Intrepid still on schedule Reports misleading on delays as well as hydrant use

Despite reports in The New York Times and CBS radio, the USS Intrepid will sail from New York City to Bayonne as scheduled, said Nancy Kist, executive director of the Bayonne Local Redevelopment Authority.

The carrier is slated to be moved to Bayonne on Nov. 6 as part of project that will allow the aging craft to be serviced at the Bayonne Dry Dock, while the pier in New York City is upgraded.

News reports, however, said crumbling piers in Bayonne could delay the move and force the museum to relocate elsewhere.

In truth, the intended pier is still being upgraded, as part of a massive stabilization project being conducted by the BLRA.

“We still have divers in the water,” Kist said, adding that the area first intended to park the Intrepid will not be ready in time for the move so that another parking spot long the mile-long peninsula will be used.

“The transfer will not be delayed,” she said. “We anticipated docking the ships at a berth on the south side. But we’re still doing repairs. But we have other berths available.”

The Intrepid’s voyage to Bayonne on Nov. 6 will be its first since 1982 and will leave New York City at 9 a.m. and will make a stop at the site of the former World Trade Center Towers, Ellis Island and the Statue of Liberty before arriving at its new home in Bayonne at about 5 p.m.

Alleged water theft questioned

At the same time the Bayonne Municipal Utility Authority hiked water bills by a record 46 percent, Councilman Gary LaPelusa apparently uncovered several questionable connections to the city water system.

While Bayonne Golf Club has paid a $1,000 fine for accidentally hooking up an unmetered fire hydrant, another hook up was made at the former Military Ocean Terminal to service a cruise ship docked there.

Golf course officials said a confused subcontractor mistakenly hooked up to an unmetered hydrant.

Allen Hicks, project manager for the Bayonne Golf Club, said the course has eight hydrants, six metered, two unmetered. A subcontractor mistakenly hooked up a line to the unmetered hydrant.

“This was lack of oversight on our part that allowed wrong hydrant to be used,” Hicks said.

Ron D’Argenio, the attorney for the club, said this was the result of miscommunication between various workers on site.

The error resulted in the use of less $350 worth of water, but seems to have become a political issue at a time when residents face a stiff hike in water rates.

At a time when industrial water companies are reducing consumption, Bayonne Golf Course has become one of the largest consumers of water in the city, paying the city almost $120,000 in fees this year.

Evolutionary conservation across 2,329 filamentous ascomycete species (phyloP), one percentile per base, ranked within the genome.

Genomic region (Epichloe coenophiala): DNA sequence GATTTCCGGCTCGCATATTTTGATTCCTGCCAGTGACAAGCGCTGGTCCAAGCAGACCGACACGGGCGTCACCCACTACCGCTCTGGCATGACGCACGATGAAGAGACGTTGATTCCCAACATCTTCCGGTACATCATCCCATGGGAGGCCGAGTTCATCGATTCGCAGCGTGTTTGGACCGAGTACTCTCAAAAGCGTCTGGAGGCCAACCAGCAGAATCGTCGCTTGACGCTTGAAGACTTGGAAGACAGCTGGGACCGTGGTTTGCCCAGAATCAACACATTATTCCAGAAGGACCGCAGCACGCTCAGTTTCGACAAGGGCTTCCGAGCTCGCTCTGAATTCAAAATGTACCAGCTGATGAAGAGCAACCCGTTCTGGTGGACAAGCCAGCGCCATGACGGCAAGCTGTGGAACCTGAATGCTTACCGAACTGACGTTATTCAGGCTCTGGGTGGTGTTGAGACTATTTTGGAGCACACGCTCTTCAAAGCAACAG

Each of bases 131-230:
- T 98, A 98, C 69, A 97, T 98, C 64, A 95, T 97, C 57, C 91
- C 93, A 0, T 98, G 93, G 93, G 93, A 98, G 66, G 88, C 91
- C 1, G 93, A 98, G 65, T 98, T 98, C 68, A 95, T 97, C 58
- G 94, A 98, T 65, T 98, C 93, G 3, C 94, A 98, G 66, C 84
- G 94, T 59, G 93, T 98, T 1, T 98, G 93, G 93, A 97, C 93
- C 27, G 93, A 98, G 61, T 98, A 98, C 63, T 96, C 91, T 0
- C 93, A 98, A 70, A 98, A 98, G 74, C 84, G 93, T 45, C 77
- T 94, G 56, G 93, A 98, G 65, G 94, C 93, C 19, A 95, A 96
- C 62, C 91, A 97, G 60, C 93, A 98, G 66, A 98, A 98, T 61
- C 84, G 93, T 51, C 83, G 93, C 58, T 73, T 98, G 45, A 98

“Before this happened, we just dropped off a check for $74,000 to cover the water we used over the summer,” D’Argenio said. Last year, the golf club paid $500,000 to the city for connection fees.

D’Argenio said the error occurred when the subcontractor was directed to use a hydrant rather than internal water system at the golf course, and the subcontractor was apparently unaware that two of the eight hydrants were unmetered.

Councilman La Pelusa, alerted by a local resident about a possible illegal hookup, inspected several hydrants before discovering the illegal hookup.

D’Argenio said the city will put copper wire around the non-metered hydrants so that workers will not make the same mistake again.

“It was an honest error,” he said. “I’m sure we’ll make other mistakes. But we had no designs to steal water from the city.”

Political rhetoric connected with the incident also attacked the club unfairly in regards to several other issues. Tom Solari, who accompanied LaPelusa on the hydrant inspection, claimed the club did not help the local economy. But D’Argenio and others noted that the club makes use of local flower shops, taxi and limo services, and catering halls, as well as hires local residents.

“This project closed a landfill the city could not afford to close,” he said. “As a result of the construction of this golf course, residents have jobs, a waterfront walkway, and taxes that we pay to the city.”

D’Argenio also said the golf course is a visual amenity to the area, and is one of the sites promoted by developers who had made proposals for constructing townhouses on the nearby former Military Ocean Terminal.

BLRA defends cruise ship use of hydrants

Because the Queen Mary II docked in Bayonne in early April, the Zenith, which docks here weekly, was forced to use another berth. This resulted in cruise officials using an unmetered hydrant to provide the ship with its water needs.

To accommodate the ship, fire fighters using a pumper truck were enlisted to supply the ship with the $800 worth of water needed.

“Nothing improper was done,” Kist said. “The BLRA owns the property. Royal Caribbean uses our facilities and reimburses us for any expense that is out of the ordinary. The fire department sent us a bill for the use of their services. We passed the bill onto Royal Caribbean.”

Kist said BLRA has an interlocal agreement with the city to use its services and call upon city resources when needed.

Kist said all departments from the fire department to the water department were aware of the operations at the time.

“It is unfortunate that this was characterized as an unauthorized use,” she said. “This is not true. But what worries me most is that we are trying to bring businesses here in order to generate jobs, and we have someone accusing existing businesses of theft without knowing all of the facts. This could discourage other businesses from wanting to relocate here. No one did anything wrong here. No one connected with the MOTBY paid any fines. The reports that someone stole anything were wrong, and may have hurt our ability to do business.”


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